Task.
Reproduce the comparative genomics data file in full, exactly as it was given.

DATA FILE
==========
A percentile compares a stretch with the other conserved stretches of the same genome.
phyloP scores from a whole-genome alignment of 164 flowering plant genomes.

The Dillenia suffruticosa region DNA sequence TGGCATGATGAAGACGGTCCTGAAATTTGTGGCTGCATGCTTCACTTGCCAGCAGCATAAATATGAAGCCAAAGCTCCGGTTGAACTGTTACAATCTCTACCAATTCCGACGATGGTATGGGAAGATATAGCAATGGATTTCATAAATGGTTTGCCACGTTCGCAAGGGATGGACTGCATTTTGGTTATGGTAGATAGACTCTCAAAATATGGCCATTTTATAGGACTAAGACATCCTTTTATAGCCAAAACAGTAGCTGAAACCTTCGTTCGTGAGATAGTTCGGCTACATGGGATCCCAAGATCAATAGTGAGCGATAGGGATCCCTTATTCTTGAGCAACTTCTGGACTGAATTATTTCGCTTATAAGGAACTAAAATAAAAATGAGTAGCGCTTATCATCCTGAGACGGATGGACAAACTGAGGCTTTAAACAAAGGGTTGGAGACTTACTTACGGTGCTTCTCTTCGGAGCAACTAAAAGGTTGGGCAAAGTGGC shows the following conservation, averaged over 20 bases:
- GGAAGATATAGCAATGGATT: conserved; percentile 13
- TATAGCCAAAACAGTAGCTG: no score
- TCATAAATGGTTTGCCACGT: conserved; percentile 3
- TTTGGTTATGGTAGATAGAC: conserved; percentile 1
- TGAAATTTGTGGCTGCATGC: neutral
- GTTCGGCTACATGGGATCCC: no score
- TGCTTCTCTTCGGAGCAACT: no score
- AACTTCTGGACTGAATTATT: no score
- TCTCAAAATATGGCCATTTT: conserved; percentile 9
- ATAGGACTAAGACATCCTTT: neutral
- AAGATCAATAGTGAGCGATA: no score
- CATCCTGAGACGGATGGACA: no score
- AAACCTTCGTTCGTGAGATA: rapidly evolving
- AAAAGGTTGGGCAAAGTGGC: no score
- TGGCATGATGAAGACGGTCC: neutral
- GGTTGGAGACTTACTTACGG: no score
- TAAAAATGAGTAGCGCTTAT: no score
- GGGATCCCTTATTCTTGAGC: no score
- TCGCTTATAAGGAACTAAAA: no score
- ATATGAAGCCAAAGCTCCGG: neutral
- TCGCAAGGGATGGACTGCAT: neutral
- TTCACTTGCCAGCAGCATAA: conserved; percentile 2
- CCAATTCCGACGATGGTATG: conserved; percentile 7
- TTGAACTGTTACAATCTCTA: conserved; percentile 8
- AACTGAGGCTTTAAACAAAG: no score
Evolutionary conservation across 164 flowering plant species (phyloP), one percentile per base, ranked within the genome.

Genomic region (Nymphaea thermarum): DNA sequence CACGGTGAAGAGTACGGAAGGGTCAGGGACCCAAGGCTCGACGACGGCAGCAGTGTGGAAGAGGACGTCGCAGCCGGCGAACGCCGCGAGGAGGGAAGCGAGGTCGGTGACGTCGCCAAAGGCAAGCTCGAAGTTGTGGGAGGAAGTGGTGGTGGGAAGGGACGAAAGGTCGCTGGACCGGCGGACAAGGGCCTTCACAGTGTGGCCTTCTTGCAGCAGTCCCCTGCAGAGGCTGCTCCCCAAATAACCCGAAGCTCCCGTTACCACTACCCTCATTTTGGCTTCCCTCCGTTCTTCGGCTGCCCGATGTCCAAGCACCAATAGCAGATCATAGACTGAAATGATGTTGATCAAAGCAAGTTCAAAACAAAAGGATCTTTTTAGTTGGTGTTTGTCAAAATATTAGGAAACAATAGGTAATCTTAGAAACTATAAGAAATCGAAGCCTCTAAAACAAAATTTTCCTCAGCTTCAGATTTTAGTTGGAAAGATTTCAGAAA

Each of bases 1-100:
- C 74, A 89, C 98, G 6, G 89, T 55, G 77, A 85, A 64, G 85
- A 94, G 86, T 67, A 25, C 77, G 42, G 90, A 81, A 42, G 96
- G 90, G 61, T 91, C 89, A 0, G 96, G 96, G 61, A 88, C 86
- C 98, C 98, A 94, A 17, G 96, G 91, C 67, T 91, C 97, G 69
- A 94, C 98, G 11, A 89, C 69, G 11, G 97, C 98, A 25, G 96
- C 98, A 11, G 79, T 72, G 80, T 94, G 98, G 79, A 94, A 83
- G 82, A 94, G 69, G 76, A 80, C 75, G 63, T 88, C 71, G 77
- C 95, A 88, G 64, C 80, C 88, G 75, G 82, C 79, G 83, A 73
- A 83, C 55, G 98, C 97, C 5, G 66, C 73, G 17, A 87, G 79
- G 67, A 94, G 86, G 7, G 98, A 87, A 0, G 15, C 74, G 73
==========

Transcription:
A percentile compares a stretch with the other conserved stretches of the same genome.
phyloP scores from a whole-genome alignment of 164 flowering plant genomes.

The Dillenia suffruticosa region DNA sequence TGGCATGATGAAGACGGTCCTGAAATTTGTGGCTGCATGCTTCACTTGCCAGCAGCATAAATATGAAGCCAAAGCTCCGGTTGAACTGTTACAATCTCTACCAATTCCGACGATGGTATGGGAAGATATAGCAATGGATTTCATAAATGGTTTGCCACGTTCGCAAGGGATGGACTGCATTTTGGTTATGGTAGATAGACTCTCAAAATATGGCCATTTTATAGGACTAAGACATCCTTTTATAGCCAAAACAGTAGCTGAAACCTTCGTTCGTGAGATAGTTCGGCTACATGGGATCCCAAGATCAATAGTGAGCGATAGGGATCCCTTATTCTTGAGCAACTTCTGGACTGAATTATTTCGCTTATAAGGAACTAAAATAAAAATGAGTAGCGCTTATCATCCTGAGACGGATGGACAAACTGAGGCTTTAAACAAAGGGTTGGAGACTTACTTACGGTGCTTCTCTTCGGAGCAACTAAAAGGTTGGGCAAAGTGGC shows the following conservation, averaged over 20 bases:
- GGAAGATATAGCAATGGATT: conserved; percentile 13
- TATAGCCAAAACAGTAGCTG: no score
- TCATAAATGGTTTGCCACGT: conserved; percentile 3
- TTTGGTTATGGTAGATAGAC: conserved; percentile 1
- TGAAATTTGTGGCTGCATGC: neutral
- GTTCGGCTACATGGGATCCC: no score
- TGCTTCTCTTCGGAGCAACT: no score
- AACTTCTGGACTGAATTATT: no score
- TCTCAAAATATGGCCATTTT: conserved; percentile 9
- ATAGGACTAAGACATCCTTT: neutral
- AAGATCAATAGTGAGCGATA: no score
- CATCCTGAGACGGATGGACA: no score
- AAACCTTCGTTCGTGAGATA: rapidly evolving
- AAAAGGTTGGGCAAAGTGGC: no score
- TGGCATGATGAAGACGGTCC: neutral
- GGTTGGAGACTTACTTACGG: no score
- TAAAAATGAGTAGCGCTTAT: no score
- GGGATCCCTTATTCTTGAGC: no score
- TCGCTTATAAGGAACTAAAA: no score
- ATATGAAGCCAAAGCTCCGG: neutral
- TCGCAAGGGATGGACTGCAT: neutral
- TTCACTTGCCAGCAGCATAA: conserved; percentile 2
- CCAATTCCGACGATGGTATG: conserved; percentile 7
- TTGAACTGTTACAATCTCTA: conserved; percentile 8
- AACTGAGGCTTTAAACAAAG: no score
Evolutionary conservation across 164 flowering plant species (phyloP), one percentile per base, ranked within the genome.

Genomic region (Nymphaea thermarum): DNA sequence CACGGTGAAGAGTACGGAAGGGTCAGGGACCCAAGGCTCGACGACGGCAGCAGTGTGGAAGAGGACGTCGCAGCCGGCGAACGCCGCGAGGAGGGAAGCGAGGTCGGTGACGTCGCCAAAGGCAAGCTCGAAGTTGTGGGAGGAAGTGGTGGTGGGAAGGGACGAAAGGTCGCTGGACCGGCGGACAAGGGCCTTCACAGTGTGGCCTTCTTGCAGCAGTCCCCTGCAGAGGCTGCTCCCCAAATAACCCGAAGCTCCCGTTACCACTACCCTCATTTTGGCTTCCCTCCGTTCTTCGGCTGCCCGATGTCCAAGCACCAATAGCAGATCATAGACTGAAATGATGTTGATCAAAGCAAGTTCAAAACAAAAGGATCTTTTTAGTTGGTGTTTGTCAAAATATTAGGAAACAATAGGTAATCTTAGAAACTATAAGAAATCGAAGCCTCTAAAACAAAATTTTCCTCAGCTTCAGATTTTAGTTGGAAAGATTTCAGAAA

Each of bases 1-100:
- C 74, A 89, C 98, G 6, G 89, T 55, G 77, A 85, A 64, G 85
- A 94, G 86, T 67, A 25, C 77, G 42, G 90, A 81, A 42, G 96
- G 90, G 61, T 91, C 89, A 0, G 96, G 96, G 61, A 88, C 86
- C 98, C 98, A 94, A 17, G 96, G 91, C 67, T 91, C 97, G 69
- A 94, C 98, G 11, A 89, C 69, G 11, G 97, C 98, A 25, G 96
- C 98, A 11, G 79, T 72, G 80, T 94, G 98, G 79, A 94, A 83
- G 82, A 94, G 69, G 76, A 80, C 75, G 63, T 88, C 71, G 77
- C 95, A 88, G 64, C 80, C 88, G 75, G 82, C 79, G 83, A 73
- A 83, C 55, G 98, C 97, C 5, G 66, C 73, G 17, A 87, G 79
- G 67, A 94, G 86, G 7, G 98, A 87, A 0, G 15, C 74, G 73